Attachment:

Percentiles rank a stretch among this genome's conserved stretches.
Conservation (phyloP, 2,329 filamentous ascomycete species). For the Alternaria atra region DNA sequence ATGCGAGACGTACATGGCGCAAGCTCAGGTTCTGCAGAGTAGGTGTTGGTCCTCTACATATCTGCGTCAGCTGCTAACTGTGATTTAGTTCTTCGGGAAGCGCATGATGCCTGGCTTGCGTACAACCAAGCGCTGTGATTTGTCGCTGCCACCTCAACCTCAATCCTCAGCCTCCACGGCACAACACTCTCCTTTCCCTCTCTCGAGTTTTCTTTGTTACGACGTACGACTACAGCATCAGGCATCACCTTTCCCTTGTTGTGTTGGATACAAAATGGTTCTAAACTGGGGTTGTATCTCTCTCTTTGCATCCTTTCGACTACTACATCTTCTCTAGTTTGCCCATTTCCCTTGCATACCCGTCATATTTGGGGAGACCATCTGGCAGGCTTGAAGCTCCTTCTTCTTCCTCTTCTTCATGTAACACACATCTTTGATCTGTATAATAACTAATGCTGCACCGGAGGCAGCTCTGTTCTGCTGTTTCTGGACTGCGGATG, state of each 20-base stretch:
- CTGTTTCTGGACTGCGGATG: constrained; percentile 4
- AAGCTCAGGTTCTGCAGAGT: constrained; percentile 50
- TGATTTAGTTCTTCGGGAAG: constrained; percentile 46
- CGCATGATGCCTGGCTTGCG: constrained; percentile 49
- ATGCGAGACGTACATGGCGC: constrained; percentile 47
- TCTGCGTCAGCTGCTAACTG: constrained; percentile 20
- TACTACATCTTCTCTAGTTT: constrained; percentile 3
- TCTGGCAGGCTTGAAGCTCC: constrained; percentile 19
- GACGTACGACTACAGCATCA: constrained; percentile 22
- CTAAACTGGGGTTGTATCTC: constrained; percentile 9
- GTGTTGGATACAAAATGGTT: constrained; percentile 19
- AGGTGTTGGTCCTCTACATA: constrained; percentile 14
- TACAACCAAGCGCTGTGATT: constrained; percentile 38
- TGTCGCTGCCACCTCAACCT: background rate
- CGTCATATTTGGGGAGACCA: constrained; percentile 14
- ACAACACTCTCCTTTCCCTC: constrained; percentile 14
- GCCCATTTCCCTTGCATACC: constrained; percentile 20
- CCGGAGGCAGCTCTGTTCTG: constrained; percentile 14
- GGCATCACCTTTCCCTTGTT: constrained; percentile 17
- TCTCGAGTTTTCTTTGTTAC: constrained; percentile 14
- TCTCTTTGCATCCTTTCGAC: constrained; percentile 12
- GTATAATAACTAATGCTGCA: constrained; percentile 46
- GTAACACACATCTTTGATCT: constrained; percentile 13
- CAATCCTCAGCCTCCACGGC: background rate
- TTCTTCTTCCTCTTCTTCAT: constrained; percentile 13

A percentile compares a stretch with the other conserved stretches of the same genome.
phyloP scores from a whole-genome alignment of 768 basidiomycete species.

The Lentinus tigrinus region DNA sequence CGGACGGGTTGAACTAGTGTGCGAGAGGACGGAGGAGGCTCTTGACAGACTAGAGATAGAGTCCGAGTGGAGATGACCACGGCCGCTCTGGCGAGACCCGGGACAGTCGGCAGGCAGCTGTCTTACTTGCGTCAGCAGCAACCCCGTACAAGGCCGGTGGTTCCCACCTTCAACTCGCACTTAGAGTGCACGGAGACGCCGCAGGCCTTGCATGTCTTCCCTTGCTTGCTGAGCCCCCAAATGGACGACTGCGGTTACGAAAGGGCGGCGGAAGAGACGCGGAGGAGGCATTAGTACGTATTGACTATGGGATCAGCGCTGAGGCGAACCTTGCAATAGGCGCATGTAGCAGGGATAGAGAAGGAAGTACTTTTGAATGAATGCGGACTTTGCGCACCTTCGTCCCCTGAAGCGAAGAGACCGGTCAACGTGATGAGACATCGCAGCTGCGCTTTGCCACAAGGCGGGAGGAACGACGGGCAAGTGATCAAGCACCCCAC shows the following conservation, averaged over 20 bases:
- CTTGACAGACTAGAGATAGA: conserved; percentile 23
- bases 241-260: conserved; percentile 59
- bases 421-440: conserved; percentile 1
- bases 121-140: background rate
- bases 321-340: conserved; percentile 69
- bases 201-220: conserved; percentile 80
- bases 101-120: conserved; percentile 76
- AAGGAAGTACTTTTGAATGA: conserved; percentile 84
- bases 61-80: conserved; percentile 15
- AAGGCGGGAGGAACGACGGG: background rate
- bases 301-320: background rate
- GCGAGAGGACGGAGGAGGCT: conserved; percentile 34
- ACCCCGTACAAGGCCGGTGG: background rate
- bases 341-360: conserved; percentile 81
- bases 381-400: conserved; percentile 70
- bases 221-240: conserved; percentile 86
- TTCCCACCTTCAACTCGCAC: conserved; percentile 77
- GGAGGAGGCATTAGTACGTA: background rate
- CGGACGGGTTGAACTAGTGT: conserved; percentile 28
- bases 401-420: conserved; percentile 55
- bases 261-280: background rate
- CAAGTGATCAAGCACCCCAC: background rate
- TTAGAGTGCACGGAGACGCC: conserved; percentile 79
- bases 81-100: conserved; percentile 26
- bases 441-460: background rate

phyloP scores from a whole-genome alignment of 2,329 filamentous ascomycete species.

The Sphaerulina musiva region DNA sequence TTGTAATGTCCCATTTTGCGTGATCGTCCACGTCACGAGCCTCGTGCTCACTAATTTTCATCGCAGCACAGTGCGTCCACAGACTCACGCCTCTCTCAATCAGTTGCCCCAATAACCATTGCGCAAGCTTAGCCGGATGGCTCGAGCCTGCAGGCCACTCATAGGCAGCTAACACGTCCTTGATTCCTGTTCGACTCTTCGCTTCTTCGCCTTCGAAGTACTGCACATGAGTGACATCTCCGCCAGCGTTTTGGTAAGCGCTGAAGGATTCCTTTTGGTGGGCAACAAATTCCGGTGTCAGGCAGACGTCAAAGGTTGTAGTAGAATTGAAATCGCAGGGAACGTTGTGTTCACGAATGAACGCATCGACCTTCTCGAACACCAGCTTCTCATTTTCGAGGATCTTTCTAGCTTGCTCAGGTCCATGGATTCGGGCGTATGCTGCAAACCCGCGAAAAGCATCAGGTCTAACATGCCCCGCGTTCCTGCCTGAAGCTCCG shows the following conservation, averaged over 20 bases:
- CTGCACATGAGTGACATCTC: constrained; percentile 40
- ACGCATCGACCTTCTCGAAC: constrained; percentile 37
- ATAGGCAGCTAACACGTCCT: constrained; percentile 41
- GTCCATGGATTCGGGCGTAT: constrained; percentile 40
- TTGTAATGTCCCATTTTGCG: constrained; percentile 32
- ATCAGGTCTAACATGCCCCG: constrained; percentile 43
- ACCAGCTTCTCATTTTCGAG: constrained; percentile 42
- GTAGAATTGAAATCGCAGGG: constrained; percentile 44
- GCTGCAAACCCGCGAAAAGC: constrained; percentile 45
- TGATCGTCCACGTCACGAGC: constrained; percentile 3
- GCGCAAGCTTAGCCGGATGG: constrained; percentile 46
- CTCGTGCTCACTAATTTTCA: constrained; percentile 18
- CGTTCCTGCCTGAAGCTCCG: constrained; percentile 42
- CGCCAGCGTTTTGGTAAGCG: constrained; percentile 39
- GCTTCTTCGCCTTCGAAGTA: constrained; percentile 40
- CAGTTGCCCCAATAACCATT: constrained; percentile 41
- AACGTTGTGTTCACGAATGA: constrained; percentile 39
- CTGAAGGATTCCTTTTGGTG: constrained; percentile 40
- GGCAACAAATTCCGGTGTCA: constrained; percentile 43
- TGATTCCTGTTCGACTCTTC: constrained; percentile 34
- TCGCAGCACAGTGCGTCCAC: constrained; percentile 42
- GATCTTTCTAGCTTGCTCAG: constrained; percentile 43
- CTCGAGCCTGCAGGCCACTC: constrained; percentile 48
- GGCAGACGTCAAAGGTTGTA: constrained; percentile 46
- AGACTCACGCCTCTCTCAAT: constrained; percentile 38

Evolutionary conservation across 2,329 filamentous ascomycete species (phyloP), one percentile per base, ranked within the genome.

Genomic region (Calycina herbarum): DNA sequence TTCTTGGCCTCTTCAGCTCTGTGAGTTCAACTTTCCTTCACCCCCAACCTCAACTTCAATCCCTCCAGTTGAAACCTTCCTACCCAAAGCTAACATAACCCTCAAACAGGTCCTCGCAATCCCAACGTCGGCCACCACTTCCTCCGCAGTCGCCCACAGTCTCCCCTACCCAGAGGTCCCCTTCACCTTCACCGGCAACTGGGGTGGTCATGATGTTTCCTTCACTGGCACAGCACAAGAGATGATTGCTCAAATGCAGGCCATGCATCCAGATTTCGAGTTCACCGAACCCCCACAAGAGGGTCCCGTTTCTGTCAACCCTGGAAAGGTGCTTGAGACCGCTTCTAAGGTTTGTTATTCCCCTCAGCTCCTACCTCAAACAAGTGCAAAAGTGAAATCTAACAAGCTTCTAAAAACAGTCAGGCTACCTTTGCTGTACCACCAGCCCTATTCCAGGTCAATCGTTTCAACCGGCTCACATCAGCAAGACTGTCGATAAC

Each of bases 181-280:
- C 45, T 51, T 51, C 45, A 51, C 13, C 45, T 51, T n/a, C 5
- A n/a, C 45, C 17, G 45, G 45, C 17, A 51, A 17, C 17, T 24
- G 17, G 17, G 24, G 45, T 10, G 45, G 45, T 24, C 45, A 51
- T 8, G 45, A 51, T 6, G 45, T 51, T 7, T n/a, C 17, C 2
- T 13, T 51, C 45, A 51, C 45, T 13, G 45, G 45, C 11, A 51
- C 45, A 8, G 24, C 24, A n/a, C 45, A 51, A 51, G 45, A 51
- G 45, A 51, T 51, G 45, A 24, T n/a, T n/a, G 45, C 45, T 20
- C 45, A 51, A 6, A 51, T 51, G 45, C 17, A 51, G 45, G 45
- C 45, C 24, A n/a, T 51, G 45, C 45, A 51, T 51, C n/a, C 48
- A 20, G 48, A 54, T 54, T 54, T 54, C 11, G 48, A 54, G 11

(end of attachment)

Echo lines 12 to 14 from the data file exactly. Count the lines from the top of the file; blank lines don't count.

- CTAAACTGGGGTTGTATCTC: constrained; percentile 9
- GTGTTGGATACAAAATGGTT: constrained; percentile 19
- AGGTGTTGGTCCTCTACATA: constrained; percentile 14